Bananas. That’s what I was thinking about, walking up the street. I reached the crossing and the traffic light grinned at me in red. When was the last time I saw the green walking man? Maybe the red ones just liked me more. Or maybe the greens were tired of all the walking. I must have missed something as I kept idly thinking about the two, as there it was—the beige of my delicious latte all over the tarmac. My hand empty, the paper cup on the road with the plastic lid off, and somebody’s shoulder in my back.
It must have happened very quickly, I wondered, and then the liquid started collecting itself back together. Crawling into the cup, the cup slowly standing up, the lid closing with determination. Final drops of the coffee rushing under the lid right before it sealed off the container. And then the cup itself lifted in the air. A cyclist rode around the scene backwards. Without consent, my fingers locked around the cup as it jumped into my hand. The shoulder retreated and my back straightened out. The movement came to a halt. Paused. And unwound.
Somebody bumped into me from behind. The push jerked the coffee cup out of my hand and it landed on the tarmac. The lid flew off and my coffee spilled on the road. My single coffee of the day.
The man was very apologetic. It was an accident. He insisted he would get me a new coffee. I said it would be fine but he kept shaking his head—no, it wouldn’t. He got me vanilla latte. I asked for vanilla flavour. I didn’t have vanilla before. Vanilla is nice.
In retrospect, that was peanuts however. Kids are unpredictable. Lying on the ground there she was. Her head smashed, her limbs cut from the shards of the shattered snowglobe. Her legs bent so unnaturally. Blood everywhere. Dark red, fat strokes. Strokes of death. The car had not had enough time to brake. The face behind the wheel deformed in shock. It smelled of burned rubber. That smell that skidding tires make.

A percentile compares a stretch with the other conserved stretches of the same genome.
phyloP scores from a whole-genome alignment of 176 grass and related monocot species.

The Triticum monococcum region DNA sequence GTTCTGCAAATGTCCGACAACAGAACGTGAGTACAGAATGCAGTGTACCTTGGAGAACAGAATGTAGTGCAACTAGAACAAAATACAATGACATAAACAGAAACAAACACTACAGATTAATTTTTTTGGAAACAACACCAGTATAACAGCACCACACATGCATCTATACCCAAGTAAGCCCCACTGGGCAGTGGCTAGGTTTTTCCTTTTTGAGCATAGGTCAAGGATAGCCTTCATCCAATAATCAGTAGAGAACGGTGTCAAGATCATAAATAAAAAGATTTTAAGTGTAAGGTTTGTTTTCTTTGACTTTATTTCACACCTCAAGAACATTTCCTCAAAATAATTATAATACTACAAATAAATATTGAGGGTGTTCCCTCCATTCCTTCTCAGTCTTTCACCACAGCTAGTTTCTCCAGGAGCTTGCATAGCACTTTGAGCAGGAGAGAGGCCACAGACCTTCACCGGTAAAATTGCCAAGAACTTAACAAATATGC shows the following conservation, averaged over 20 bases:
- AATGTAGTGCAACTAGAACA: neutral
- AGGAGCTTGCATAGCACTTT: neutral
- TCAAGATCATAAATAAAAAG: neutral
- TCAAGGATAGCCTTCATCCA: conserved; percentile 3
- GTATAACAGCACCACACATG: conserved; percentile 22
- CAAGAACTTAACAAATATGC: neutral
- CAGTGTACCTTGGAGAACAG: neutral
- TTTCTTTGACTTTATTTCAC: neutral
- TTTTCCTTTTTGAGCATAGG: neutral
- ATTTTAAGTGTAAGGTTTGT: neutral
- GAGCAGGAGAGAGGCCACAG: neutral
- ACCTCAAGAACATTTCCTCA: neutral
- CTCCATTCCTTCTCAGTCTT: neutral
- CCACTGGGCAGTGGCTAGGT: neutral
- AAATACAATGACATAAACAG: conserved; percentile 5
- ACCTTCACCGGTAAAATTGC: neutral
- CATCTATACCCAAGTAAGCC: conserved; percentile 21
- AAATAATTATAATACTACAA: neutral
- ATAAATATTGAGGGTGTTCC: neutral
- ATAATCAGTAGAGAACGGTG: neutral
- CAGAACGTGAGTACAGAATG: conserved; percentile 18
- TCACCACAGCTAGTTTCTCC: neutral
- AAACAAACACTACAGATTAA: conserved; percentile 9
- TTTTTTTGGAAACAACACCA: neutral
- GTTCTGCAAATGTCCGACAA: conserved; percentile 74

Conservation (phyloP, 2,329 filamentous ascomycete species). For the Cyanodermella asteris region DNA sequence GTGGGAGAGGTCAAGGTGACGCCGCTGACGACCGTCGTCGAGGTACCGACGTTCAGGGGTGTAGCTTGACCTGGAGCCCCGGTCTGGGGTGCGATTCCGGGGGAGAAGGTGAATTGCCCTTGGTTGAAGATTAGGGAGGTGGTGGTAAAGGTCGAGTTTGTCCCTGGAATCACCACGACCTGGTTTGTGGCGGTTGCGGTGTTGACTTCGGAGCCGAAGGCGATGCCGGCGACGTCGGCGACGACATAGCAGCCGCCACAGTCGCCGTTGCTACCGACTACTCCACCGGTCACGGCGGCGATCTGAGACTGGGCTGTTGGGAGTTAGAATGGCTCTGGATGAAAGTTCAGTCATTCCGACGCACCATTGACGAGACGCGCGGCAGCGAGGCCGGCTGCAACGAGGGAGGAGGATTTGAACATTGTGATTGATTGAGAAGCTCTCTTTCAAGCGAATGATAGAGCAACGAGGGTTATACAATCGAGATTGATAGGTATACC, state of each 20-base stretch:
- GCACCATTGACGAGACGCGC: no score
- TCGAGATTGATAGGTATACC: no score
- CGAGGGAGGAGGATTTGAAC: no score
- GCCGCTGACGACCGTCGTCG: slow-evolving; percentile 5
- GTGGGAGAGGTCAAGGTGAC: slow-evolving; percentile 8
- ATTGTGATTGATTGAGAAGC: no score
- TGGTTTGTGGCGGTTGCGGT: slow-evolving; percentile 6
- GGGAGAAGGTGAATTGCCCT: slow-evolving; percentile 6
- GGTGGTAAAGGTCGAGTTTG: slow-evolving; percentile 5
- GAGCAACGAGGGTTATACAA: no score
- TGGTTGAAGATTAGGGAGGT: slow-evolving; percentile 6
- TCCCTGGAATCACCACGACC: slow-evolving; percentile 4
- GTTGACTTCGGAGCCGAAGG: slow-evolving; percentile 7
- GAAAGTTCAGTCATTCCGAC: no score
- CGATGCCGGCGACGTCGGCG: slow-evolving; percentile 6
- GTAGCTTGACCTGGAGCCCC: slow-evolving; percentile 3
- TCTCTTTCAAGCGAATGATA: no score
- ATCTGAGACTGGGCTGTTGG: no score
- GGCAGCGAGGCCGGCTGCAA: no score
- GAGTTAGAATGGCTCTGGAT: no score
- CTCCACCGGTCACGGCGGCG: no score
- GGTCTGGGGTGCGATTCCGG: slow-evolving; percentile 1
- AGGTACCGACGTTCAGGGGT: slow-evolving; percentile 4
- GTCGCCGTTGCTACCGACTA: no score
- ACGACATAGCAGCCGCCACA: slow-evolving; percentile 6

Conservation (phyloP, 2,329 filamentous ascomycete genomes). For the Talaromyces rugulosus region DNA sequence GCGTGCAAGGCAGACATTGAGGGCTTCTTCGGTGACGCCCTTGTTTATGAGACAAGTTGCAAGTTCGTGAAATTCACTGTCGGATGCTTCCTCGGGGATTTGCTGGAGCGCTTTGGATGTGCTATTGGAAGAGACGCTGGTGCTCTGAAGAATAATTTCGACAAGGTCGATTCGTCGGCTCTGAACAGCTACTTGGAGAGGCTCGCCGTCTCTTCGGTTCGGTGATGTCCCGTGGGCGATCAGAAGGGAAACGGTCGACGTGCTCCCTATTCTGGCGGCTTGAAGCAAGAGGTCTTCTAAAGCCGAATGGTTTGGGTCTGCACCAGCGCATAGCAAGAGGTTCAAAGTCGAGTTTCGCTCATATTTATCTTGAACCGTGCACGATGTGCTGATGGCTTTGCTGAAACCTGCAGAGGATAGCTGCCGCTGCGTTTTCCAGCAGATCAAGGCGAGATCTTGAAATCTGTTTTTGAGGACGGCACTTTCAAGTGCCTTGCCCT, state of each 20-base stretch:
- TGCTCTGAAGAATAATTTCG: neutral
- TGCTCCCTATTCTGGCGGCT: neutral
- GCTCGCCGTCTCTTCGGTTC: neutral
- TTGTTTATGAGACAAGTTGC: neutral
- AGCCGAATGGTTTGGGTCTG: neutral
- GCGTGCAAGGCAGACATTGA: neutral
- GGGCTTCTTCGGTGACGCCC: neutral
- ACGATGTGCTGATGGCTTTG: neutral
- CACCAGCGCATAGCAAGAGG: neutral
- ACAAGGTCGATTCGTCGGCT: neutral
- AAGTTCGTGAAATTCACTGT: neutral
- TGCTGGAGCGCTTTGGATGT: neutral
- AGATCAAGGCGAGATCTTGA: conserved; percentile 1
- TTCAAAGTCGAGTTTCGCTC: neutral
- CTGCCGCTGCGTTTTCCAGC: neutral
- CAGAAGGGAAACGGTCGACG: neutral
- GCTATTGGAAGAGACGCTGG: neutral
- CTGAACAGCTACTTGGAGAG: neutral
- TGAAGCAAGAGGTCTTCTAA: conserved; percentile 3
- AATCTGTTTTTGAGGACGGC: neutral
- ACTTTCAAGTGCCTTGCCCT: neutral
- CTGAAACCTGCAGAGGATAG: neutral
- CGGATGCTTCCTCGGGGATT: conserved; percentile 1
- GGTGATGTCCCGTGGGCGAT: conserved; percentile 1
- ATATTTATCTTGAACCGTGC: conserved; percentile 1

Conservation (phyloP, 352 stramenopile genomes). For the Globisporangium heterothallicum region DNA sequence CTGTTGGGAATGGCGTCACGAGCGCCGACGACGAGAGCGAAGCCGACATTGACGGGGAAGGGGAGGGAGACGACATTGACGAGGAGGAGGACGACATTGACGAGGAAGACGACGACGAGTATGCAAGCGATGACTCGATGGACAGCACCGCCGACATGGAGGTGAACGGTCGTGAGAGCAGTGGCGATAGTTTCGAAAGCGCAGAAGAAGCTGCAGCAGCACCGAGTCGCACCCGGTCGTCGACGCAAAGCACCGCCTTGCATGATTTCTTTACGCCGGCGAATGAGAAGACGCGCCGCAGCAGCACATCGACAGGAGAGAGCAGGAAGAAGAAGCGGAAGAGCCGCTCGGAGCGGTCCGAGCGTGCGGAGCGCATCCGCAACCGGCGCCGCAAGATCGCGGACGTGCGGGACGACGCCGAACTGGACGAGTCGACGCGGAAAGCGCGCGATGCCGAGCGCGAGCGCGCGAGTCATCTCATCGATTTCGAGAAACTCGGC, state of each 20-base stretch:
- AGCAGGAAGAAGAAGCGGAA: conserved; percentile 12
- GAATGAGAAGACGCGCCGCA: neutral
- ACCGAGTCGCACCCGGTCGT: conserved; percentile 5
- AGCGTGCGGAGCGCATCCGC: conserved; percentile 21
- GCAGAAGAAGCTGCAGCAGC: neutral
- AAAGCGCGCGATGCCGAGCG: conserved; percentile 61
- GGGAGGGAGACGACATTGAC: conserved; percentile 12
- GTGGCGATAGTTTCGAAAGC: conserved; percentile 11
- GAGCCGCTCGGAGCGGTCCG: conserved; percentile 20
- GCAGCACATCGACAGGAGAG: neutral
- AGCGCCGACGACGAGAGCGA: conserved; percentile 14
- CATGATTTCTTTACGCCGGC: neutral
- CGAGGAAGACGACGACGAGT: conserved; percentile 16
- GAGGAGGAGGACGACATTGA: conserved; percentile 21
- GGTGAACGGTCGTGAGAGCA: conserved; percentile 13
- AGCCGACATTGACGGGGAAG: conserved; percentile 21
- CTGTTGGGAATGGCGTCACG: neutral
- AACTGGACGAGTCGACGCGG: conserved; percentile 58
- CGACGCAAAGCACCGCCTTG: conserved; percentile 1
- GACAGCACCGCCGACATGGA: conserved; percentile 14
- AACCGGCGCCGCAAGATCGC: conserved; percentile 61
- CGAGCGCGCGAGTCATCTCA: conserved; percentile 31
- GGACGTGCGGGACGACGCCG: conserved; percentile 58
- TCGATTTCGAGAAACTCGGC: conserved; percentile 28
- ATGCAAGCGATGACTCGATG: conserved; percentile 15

The blood on the road started to roll back, retreating into the open wounds. Street clearing up, streak by streak. Oun-oun-oun, someone whined behind me. As if controlled by a puppeteer, the girl’s body raised up from where it was metres ahead of the car. The body flew into the car’s hood. The hand with the shattered snowglobe rose and pushed the globe’s base into the smashed head. Joining the globe as the hand pulled it out, the glass shards left the body, undeforming the face, closing up the wounds behind them. The globe was whole again. A final bounce, unbending, bones straightening, the girl returned to the the sidewalk. The car moved back a dozen metres and all movement came to a halt. Paused. And unwound.
The car started to move. The girl stepping on the road in sync. Oops, I said, watch out. I pulled her back. The car flew by. Going too fast. She was lost. And the next moment embarrassed. She thanked me. It’s OK, I said. Her parents came running, their faces pale.
* * *
Holy crumpets, I thought standing at the entrance to my flat. The door was missing. Not entirely missing—just not standing where it should. It was lying on the floor, with one hinge still clinging to the frame. The lock bent, splinters and plaster dust all over the place. The coffee table that I liked so much was peeking from under it, only one of the four legs still intact. A fly was hanging in the air. And then it started going backwards. Pushing the door towards me, the little table proudly stood up. My foot stretched forward and the door came to meet it. It seemed to fit nicely to the shoe. Like an extension. My body leaned back, my leg bent giving space to the door. The hinges fastened in the place and the lock straightened out. My foot slowly placed itself on the hallway floor.
Time resumed. A fast-paced jazz drum solo was coming from the apartment next door. I checked my pockets. The key wasn’t there.